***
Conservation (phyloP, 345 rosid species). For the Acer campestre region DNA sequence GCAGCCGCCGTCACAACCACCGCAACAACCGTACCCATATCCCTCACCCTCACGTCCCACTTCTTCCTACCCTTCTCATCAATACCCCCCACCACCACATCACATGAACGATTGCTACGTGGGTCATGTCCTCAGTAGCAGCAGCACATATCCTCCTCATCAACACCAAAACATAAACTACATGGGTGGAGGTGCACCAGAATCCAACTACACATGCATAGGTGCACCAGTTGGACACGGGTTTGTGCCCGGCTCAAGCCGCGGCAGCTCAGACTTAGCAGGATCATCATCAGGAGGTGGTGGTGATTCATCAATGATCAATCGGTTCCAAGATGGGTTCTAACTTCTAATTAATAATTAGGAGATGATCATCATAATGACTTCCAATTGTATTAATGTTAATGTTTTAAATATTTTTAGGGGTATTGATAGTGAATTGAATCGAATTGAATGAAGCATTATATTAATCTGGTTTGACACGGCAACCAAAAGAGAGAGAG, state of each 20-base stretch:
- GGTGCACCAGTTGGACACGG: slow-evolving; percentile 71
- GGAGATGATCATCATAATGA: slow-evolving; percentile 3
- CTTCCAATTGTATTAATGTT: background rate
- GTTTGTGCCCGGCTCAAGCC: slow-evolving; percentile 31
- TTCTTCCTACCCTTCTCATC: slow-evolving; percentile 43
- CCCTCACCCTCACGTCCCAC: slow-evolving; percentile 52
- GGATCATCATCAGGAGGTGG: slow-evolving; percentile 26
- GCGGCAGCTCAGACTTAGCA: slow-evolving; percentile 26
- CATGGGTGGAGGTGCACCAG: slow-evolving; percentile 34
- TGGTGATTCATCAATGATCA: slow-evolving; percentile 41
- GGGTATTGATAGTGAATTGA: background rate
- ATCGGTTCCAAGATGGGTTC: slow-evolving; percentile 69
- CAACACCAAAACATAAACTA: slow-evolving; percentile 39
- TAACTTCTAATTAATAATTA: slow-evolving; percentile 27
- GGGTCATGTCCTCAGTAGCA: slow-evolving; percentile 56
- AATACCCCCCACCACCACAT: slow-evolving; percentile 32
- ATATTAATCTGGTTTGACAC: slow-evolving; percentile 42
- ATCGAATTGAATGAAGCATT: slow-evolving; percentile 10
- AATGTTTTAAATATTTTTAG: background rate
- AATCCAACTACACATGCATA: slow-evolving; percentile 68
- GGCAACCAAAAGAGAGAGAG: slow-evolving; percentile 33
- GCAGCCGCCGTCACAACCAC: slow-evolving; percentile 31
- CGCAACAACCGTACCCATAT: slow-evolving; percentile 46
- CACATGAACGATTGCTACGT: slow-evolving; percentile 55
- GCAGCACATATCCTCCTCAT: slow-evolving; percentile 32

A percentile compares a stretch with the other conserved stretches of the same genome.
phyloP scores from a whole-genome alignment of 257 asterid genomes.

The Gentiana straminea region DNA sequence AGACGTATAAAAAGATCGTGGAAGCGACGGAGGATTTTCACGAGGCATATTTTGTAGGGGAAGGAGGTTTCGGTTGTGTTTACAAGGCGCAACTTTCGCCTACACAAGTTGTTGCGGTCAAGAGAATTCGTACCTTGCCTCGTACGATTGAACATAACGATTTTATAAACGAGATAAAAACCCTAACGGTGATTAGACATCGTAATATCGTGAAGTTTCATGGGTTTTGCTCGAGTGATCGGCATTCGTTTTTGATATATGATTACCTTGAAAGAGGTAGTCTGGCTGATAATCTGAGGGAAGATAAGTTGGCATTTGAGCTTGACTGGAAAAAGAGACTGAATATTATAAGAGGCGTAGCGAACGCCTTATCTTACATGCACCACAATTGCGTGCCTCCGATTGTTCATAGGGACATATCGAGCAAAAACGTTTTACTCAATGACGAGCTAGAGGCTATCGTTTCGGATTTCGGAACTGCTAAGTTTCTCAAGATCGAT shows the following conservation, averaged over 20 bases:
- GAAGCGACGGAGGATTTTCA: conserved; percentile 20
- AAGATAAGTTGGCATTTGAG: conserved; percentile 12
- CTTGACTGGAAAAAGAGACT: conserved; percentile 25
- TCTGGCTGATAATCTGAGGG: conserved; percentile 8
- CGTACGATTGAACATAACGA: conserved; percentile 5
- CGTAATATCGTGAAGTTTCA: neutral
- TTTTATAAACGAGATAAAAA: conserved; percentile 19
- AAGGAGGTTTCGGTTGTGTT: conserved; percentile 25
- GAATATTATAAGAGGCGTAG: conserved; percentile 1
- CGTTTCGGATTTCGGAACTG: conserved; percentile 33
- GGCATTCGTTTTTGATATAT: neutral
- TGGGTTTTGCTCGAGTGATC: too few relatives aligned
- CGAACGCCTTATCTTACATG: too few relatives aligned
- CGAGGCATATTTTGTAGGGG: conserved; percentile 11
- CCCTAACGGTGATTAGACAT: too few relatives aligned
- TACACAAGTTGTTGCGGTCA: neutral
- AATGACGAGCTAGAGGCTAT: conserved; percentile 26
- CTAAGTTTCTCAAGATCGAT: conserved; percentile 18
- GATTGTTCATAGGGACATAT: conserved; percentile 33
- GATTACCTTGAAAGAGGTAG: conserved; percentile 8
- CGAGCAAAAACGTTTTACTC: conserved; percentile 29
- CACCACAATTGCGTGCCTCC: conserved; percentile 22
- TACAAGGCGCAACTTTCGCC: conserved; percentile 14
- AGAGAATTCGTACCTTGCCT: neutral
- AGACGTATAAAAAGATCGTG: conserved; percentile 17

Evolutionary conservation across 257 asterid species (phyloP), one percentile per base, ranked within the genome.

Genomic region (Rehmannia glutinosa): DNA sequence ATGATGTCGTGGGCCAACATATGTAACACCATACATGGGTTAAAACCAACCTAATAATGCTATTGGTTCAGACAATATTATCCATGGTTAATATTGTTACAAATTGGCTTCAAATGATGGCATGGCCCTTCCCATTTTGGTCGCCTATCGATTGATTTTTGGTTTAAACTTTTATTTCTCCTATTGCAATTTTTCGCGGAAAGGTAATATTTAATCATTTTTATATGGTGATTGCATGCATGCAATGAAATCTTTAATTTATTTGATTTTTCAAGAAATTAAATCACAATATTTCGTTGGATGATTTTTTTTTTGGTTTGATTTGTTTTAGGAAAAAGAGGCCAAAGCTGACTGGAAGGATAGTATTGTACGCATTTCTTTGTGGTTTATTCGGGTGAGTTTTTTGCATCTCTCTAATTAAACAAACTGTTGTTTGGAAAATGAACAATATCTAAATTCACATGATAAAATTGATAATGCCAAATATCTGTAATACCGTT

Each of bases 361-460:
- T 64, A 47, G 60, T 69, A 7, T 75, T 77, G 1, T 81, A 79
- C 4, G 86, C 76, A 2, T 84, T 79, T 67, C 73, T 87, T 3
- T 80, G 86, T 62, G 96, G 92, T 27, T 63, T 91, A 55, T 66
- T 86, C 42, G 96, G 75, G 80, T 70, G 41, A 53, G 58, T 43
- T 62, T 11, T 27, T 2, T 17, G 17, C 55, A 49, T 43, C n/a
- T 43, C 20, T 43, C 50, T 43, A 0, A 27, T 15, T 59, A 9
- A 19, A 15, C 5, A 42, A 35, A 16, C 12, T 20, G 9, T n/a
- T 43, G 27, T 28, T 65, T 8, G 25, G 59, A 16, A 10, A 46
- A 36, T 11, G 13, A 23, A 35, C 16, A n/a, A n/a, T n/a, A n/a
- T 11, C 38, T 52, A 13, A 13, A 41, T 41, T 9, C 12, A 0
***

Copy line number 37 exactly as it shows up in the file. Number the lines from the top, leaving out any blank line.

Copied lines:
- AAGGAGGTTTCGGTTGTGTT: conserved; percentile 25